What happens when you get too close to the sun? How much do you really like freefall?
These questions are among the most important ways I think about LETTING GO (Icarus). It’s rare for me to write music for myself, though that’s a pattern I’m hoping to change; still, this piece represents the first time in months that I’ve gotten to sit down in front of a staff, jot some notes down, and not wonder how somebody else is going to play it. The questions, at least as they print, are metaphorical; I’ve imbued into them these ideas of friendship and love in all its forms, of the cost of getting to know someone, of the joy in finding yourself careening down a path that’s unexpected and maybe a little scary.
Truly, the title was born out of my willingness to listen to the same song over and over again. I’ve had Icarus by the Australian pop-rock outfit Gunning for Allie on repeat for weeks. In their song, they recast Icarus as an astronaut intent on reaching the furthest expanses of the solar system who reflects on his journey and the sacrifices he’s made—most important among them, the girl of his dreams. It’s one of those songs I can bop along to on a good day and cry with on a bad one. So that pseudo-love story made its way into LETTING GO, but I’m not trying to recreate it.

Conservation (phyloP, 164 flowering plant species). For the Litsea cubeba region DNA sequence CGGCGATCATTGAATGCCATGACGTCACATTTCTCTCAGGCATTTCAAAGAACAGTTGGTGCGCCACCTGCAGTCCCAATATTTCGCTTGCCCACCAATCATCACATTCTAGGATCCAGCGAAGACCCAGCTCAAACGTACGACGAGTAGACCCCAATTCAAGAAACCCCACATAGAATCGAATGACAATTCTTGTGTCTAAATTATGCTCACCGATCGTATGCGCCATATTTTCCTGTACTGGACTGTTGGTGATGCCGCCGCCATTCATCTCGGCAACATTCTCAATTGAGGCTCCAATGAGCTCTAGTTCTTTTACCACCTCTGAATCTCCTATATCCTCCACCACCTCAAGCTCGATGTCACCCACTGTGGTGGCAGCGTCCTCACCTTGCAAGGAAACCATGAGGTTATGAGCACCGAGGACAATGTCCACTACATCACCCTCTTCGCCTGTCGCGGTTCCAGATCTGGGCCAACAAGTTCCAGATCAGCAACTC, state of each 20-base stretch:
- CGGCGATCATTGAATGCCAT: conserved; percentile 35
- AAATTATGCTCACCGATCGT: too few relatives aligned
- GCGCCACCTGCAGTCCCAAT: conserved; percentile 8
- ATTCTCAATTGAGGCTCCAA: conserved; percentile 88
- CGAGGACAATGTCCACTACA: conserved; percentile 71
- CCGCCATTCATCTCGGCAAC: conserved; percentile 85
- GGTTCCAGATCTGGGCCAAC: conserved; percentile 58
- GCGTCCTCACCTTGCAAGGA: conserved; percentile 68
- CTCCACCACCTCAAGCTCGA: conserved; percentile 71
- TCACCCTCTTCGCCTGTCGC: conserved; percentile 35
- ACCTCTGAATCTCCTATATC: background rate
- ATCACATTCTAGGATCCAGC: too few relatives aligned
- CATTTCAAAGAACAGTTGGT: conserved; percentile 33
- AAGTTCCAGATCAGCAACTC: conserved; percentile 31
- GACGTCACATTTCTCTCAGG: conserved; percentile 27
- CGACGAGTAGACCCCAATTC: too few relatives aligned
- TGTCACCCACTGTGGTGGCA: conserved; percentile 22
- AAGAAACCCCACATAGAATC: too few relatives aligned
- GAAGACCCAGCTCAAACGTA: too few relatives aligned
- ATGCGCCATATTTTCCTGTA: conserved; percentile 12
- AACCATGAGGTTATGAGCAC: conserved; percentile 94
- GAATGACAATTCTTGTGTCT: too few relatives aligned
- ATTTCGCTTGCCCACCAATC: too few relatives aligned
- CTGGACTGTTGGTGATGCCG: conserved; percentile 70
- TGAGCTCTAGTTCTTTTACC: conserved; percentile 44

As with all my LETTING GO installments, (Icarus) centers on performer choice and independence, with a side dish of improvisation. I’ve created a number of musical components, some listed as “flying” and some listed as “falling” (after the two questions earlier on). The performer has the option of either a) drawing the name of one of their friends out of a hat and using the idea of that person to shape their decisions in the piece or b) drawing either “flying” or “falling” out of the hat (I’d recommend putting multiples of each in) and using that to structure the work. Pedals and electronic components are optional but always encouraged.